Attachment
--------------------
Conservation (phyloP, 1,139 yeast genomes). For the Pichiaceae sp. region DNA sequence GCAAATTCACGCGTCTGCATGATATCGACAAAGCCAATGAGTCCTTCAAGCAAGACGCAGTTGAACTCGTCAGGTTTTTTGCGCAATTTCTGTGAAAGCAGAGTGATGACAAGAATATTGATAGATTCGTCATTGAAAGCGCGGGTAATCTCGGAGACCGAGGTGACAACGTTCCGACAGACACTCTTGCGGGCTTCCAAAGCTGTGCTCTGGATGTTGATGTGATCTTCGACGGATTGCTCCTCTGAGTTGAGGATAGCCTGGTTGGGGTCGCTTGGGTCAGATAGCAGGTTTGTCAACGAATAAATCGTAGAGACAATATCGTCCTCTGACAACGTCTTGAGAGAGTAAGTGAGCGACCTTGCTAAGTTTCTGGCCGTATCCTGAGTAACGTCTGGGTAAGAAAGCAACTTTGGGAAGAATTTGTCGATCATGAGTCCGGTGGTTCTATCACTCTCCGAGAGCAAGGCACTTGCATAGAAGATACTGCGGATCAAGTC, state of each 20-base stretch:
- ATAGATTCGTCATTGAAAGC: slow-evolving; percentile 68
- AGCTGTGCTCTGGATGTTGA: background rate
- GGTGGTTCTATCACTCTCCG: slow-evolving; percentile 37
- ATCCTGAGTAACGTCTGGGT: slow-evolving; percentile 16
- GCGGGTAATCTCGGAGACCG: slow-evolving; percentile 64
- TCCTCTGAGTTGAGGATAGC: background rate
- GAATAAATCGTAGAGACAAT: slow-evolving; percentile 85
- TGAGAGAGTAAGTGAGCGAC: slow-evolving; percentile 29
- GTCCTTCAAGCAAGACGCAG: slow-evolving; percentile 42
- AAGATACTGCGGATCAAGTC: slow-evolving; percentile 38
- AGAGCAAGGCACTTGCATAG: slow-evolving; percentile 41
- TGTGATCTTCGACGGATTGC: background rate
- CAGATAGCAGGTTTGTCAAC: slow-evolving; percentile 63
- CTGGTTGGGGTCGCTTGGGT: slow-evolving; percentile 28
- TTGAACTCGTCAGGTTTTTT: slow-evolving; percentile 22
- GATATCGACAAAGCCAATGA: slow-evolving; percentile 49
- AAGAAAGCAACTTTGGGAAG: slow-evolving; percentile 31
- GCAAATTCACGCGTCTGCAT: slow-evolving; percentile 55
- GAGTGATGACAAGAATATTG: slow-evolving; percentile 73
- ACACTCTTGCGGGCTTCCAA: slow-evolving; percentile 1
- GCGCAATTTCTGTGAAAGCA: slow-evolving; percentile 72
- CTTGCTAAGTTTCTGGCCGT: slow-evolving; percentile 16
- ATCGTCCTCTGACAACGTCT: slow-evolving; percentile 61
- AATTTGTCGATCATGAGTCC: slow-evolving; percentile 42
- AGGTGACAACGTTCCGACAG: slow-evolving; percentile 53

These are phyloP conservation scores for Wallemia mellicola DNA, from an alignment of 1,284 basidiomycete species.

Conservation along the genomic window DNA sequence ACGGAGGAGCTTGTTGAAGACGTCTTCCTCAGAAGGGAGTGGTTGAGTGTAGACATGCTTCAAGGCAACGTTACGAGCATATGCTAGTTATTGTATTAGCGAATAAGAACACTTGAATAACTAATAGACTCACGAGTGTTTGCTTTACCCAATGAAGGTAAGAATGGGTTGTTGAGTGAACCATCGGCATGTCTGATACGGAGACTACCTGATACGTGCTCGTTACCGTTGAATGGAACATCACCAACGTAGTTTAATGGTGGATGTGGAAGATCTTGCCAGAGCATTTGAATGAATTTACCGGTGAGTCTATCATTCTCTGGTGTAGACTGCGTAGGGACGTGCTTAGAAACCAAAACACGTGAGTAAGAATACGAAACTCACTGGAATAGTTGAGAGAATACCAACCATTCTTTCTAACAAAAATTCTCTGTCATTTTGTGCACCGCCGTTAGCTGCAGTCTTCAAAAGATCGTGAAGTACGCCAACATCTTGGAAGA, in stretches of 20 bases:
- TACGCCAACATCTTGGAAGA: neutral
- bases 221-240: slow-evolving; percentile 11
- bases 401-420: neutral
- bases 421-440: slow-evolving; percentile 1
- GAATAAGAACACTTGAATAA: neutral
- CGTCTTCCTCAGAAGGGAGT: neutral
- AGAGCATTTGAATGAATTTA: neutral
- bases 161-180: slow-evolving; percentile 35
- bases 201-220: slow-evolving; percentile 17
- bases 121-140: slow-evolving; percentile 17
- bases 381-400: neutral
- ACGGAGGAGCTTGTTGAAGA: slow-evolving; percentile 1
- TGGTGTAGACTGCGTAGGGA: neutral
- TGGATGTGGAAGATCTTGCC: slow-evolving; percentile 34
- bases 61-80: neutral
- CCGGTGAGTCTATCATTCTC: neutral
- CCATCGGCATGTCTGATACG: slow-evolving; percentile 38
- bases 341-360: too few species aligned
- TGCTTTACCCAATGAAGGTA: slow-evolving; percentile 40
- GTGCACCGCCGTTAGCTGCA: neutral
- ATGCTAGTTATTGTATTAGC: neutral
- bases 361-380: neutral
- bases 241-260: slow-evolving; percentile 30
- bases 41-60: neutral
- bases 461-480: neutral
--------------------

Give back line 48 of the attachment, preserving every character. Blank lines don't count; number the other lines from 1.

- GTGCACCGCCGTTAGCTGCA: neutral